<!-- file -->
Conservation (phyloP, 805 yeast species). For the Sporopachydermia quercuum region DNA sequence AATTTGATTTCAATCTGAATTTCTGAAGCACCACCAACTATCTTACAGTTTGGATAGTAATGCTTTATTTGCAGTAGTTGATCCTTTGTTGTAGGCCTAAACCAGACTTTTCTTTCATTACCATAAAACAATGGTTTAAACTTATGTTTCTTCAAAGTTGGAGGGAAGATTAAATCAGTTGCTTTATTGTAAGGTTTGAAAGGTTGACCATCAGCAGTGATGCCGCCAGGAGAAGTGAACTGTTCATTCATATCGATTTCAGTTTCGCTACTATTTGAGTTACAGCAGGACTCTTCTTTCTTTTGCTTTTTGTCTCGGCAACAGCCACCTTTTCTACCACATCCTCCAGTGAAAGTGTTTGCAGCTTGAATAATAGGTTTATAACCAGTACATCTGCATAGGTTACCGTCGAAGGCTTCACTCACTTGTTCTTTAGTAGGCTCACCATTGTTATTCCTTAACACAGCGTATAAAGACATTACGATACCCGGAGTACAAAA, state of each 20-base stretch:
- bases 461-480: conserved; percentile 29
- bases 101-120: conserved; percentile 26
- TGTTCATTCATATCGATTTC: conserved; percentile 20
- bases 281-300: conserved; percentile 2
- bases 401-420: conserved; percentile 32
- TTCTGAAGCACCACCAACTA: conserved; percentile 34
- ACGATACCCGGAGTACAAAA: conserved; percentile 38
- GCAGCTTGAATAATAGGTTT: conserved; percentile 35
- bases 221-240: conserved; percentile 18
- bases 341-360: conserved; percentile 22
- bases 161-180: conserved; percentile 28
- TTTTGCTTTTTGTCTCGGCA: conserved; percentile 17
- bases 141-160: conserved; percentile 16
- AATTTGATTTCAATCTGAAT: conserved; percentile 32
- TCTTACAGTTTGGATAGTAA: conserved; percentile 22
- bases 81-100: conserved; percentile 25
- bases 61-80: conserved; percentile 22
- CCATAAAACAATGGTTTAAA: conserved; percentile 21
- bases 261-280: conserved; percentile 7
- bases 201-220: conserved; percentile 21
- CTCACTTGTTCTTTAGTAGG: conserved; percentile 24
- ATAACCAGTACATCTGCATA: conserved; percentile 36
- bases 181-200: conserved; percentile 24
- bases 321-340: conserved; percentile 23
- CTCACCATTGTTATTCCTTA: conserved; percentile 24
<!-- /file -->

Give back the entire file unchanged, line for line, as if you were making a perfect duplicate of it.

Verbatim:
Conservation (phyloP, 805 yeast species). For the Sporopachydermia quercuum region DNA sequence AATTTGATTTCAATCTGAATTTCTGAAGCACCACCAACTATCTTACAGTTTGGATAGTAATGCTTTATTTGCAGTAGTTGATCCTTTGTTGTAGGCCTAAACCAGACTTTTCTTTCATTACCATAAAACAATGGTTTAAACTTATGTTTCTTCAAAGTTGGAGGGAAGATTAAATCAGTTGCTTTATTGTAAGGTTTGAAAGGTTGACCATCAGCAGTGATGCCGCCAGGAGAAGTGAACTGTTCATTCATATCGATTTCAGTTTCGCTACTATTTGAGTTACAGCAGGACTCTTCTTTCTTTTGCTTTTTGTCTCGGCAACAGCCACCTTTTCTACCACATCCTCCAGTGAAAGTGTTTGCAGCTTGAATAATAGGTTTATAACCAGTACATCTGCATAGGTTACCGTCGAAGGCTTCACTCACTTGTTCTTTAGTAGGCTCACCATTGTTATTCCTTAACACAGCGTATAAAGACATTACGATACCCGGAGTACAAAA, state of each 20-base stretch:
- bases 461-480: conserved; percentile 29
- bases 101-120: conserved; percentile 26
- TGTTCATTCATATCGATTTC: conserved; percentile 20
- bases 281-300: conserved; percentile 2
- bases 401-420: conserved; percentile 32
- TTCTGAAGCACCACCAACTA: conserved; percentile 34
- ACGATACCCGGAGTACAAAA: conserved; percentile 38
- GCAGCTTGAATAATAGGTTT: conserved; percentile 35
- bases 221-240: conserved; percentile 18
- bases 341-360: conserved; percentile 22
- bases 161-180: conserved; percentile 28
- TTTTGCTTTTTGTCTCGGCA: conserved; percentile 17
- bases 141-160: conserved; percentile 16
- AATTTGATTTCAATCTGAAT: conserved; percentile 32
- TCTTACAGTTTGGATAGTAA: conserved; percentile 22
- bases 81-100: conserved; percentile 25
- bases 61-80: conserved; percentile 22
- CCATAAAACAATGGTTTAAA: conserved; percentile 21
- bases 261-280: conserved; percentile 7
- bases 201-220: conserved; percentile 21
- CTCACTTGTTCTTTAGTAGG: conserved; percentile 24
- ATAACCAGTACATCTGCATA: conserved; percentile 36
- bases 181-200: conserved; percentile 24
- bases 321-340: conserved; percentile 23
- CTCACCATTGTTATTCCTTA: conserved; percentile 24